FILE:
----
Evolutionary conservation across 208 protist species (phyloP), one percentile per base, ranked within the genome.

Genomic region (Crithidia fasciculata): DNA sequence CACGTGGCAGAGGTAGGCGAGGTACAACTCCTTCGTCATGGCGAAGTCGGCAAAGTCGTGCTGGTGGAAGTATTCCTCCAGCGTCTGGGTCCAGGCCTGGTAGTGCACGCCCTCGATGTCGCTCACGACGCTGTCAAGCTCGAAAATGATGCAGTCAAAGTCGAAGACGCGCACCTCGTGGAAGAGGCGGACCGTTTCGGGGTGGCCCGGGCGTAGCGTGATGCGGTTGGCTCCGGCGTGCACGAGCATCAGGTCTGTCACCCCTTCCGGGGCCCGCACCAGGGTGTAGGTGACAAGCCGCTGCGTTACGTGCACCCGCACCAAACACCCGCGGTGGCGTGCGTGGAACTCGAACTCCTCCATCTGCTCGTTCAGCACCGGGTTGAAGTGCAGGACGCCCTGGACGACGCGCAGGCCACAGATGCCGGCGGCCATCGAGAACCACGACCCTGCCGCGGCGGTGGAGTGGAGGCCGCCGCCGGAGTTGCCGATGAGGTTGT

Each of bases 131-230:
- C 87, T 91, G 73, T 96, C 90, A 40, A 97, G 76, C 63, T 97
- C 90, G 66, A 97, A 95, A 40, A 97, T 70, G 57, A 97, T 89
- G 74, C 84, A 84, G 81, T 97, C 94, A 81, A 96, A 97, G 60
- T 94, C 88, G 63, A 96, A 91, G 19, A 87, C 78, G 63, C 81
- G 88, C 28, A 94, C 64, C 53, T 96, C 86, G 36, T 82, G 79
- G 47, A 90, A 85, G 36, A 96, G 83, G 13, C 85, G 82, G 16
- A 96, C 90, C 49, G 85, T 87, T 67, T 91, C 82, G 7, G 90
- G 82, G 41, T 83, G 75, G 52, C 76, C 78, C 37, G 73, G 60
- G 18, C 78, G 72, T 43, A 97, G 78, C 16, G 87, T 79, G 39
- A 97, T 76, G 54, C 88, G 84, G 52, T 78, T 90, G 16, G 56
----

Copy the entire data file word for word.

Evolutionary conservation across 208 protist species (phyloP), one percentile per base, ranked within the genome.

Genomic region (Crithidia fasciculata): DNA sequence CACGTGGCAGAGGTAGGCGAGGTACAACTCCTTCGTCATGGCGAAGTCGGCAAAGTCGTGCTGGTGGAAGTATTCCTCCAGCGTCTGGGTCCAGGCCTGGTAGTGCACGCCCTCGATGTCGCTCACGACGCTGTCAAGCTCGAAAATGATGCAGTCAAAGTCGAAGACGCGCACCTCGTGGAAGAGGCGGACCGTTTCGGGGTGGCCCGGGCGTAGCGTGATGCGGTTGGCTCCGGCGTGCACGAGCATCAGGTCTGTCACCCCTTCCGGGGCCCGCACCAGGGTGTAGGTGACAAGCCGCTGCGTTACGTGCACCCGCACCAAACACCCGCGGTGGCGTGCGTGGAACTCGAACTCCTCCATCTGCTCGTTCAGCACCGGGTTGAAGTGCAGGACGCCCTGGACGACGCGCAGGCCACAGATGCCGGCGGCCATCGAGAACCACGACCCTGCCGCGGCGGTGGAGTGGAGGCCGCCGCCGGAGTTGCCGATGAGGTTGT

Each of bases 131-230:
- C 87, T 91, G 73, T 96, C 90, A 40, A 97, G 76, C 63, T 97
- C 90, G 66, A 97, A 95, A 40, A 97, T 70, G 57, A 97, T 89
- G 74, C 84, A 84, G 81, T 97, C 94, A 81, A 96, A 97, G 60
- T 94, C 88, G 63, A 96, A 91, G 19, A 87, C 78, G 63, C 81
- G 88, C 28, A 94, C 64, C 53, T 96, C 86, G 36, T 82, G 79
- G 47, A 90, A 85, G 36, A 96, G 83, G 13, C 85, G 82, G 16
- A 96, C 90, C 49, G 85, T 87, T 67, T 91, C 82, G 7, G 90
- G 82, G 41, T 83, G 75, G 52, C 76, C 78, C 37, G 73, G 60
- G 18, C 78, G 72, T 43, A 97, G 78, C 16, G 87, T 79, G 39
- A 97, T 76, G 54, C 88, G 84, G 52, T 78, T 90, G 16, G 56